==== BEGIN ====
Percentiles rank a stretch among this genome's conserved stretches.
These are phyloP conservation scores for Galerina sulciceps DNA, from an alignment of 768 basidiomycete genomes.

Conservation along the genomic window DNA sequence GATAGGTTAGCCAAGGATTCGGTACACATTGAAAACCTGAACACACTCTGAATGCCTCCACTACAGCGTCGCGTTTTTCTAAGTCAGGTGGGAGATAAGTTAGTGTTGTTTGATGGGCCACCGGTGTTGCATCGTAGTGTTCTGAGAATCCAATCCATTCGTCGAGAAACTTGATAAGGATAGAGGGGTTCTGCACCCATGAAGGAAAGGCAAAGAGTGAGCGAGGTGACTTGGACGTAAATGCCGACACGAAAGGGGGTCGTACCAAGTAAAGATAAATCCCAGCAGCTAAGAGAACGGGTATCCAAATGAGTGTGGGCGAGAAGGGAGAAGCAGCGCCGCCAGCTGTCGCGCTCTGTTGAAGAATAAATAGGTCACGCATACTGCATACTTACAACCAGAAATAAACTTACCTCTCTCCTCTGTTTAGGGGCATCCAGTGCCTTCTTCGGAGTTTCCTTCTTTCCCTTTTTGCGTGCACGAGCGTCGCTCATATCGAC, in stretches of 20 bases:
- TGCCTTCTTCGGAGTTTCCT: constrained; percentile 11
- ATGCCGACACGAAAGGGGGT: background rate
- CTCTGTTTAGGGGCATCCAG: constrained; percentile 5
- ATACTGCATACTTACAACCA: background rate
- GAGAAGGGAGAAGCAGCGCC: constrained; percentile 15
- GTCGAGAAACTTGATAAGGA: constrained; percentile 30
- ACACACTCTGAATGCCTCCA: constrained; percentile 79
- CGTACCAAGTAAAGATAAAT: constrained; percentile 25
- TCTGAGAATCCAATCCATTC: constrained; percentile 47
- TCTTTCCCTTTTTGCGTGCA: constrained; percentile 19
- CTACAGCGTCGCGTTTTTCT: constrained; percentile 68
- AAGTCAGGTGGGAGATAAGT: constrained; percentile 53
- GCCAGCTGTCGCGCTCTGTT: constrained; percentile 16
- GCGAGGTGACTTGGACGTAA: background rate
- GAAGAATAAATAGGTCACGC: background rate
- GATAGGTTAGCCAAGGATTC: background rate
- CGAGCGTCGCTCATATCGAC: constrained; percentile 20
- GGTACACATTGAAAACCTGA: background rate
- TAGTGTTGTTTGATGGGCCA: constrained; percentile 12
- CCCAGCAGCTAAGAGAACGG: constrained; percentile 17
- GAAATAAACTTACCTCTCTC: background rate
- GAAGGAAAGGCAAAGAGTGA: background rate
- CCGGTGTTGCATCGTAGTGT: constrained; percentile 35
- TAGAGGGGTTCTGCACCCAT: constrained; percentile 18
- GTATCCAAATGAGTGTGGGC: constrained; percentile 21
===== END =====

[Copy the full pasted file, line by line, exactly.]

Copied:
Percentiles rank a stretch among this genome's conserved stretches.
These are phyloP conservation scores for Galerina sulciceps DNA, from an alignment of 768 basidiomycete genomes.

Conservation along the genomic window DNA sequence GATAGGTTAGCCAAGGATTCGGTACACATTGAAAACCTGAACACACTCTGAATGCCTCCACTACAGCGTCGCGTTTTTCTAAGTCAGGTGGGAGATAAGTTAGTGTTGTTTGATGGGCCACCGGTGTTGCATCGTAGTGTTCTGAGAATCCAATCCATTCGTCGAGAAACTTGATAAGGATAGAGGGGTTCTGCACCCATGAAGGAAAGGCAAAGAGTGAGCGAGGTGACTTGGACGTAAATGCCGACACGAAAGGGGGTCGTACCAAGTAAAGATAAATCCCAGCAGCTAAGAGAACGGGTATCCAAATGAGTGTGGGCGAGAAGGGAGAAGCAGCGCCGCCAGCTGTCGCGCTCTGTTGAAGAATAAATAGGTCACGCATACTGCATACTTACAACCAGAAATAAACTTACCTCTCTCCTCTGTTTAGGGGCATCCAGTGCCTTCTTCGGAGTTTCCTTCTTTCCCTTTTTGCGTGCACGAGCGTCGCTCATATCGAC, in stretches of 20 bases:
- TGCCTTCTTCGGAGTTTCCT: constrained; percentile 11
- ATGCCGACACGAAAGGGGGT: background rate
- CTCTGTTTAGGGGCATCCAG: constrained; percentile 5
- ATACTGCATACTTACAACCA: background rate
- GAGAAGGGAGAAGCAGCGCC: constrained; percentile 15
- GTCGAGAAACTTGATAAGGA: constrained; percentile 30
- ACACACTCTGAATGCCTCCA: constrained; percentile 79
- CGTACCAAGTAAAGATAAAT: constrained; percentile 25
- TCTGAGAATCCAATCCATTC: constrained; percentile 47
- TCTTTCCCTTTTTGCGTGCA: constrained; percentile 19
- CTACAGCGTCGCGTTTTTCT: constrained; percentile 68
- AAGTCAGGTGGGAGATAAGT: constrained; percentile 53
- GCCAGCTGTCGCGCTCTGTT: constrained; percentile 16
- GCGAGGTGACTTGGACGTAA: background rate
- GAAGAATAAATAGGTCACGC: background rate
- GATAGGTTAGCCAAGGATTC: background rate
- CGAGCGTCGCTCATATCGAC: constrained; percentile 20
- GGTACACATTGAAAACCTGA: background rate
- TAGTGTTGTTTGATGGGCCA: constrained; percentile 12
- CCCAGCAGCTAAGAGAACGG: constrained; percentile 17
- GAAATAAACTTACCTCTCTC: background rate
- GAAGGAAAGGCAAAGAGTGA: background rate
- CCGGTGTTGCATCGTAGTGT: constrained; percentile 35
- TAGAGGGGTTCTGCACCCAT: constrained; percentile 18
- GTATCCAAATGAGTGTGGGC: constrained; percentile 21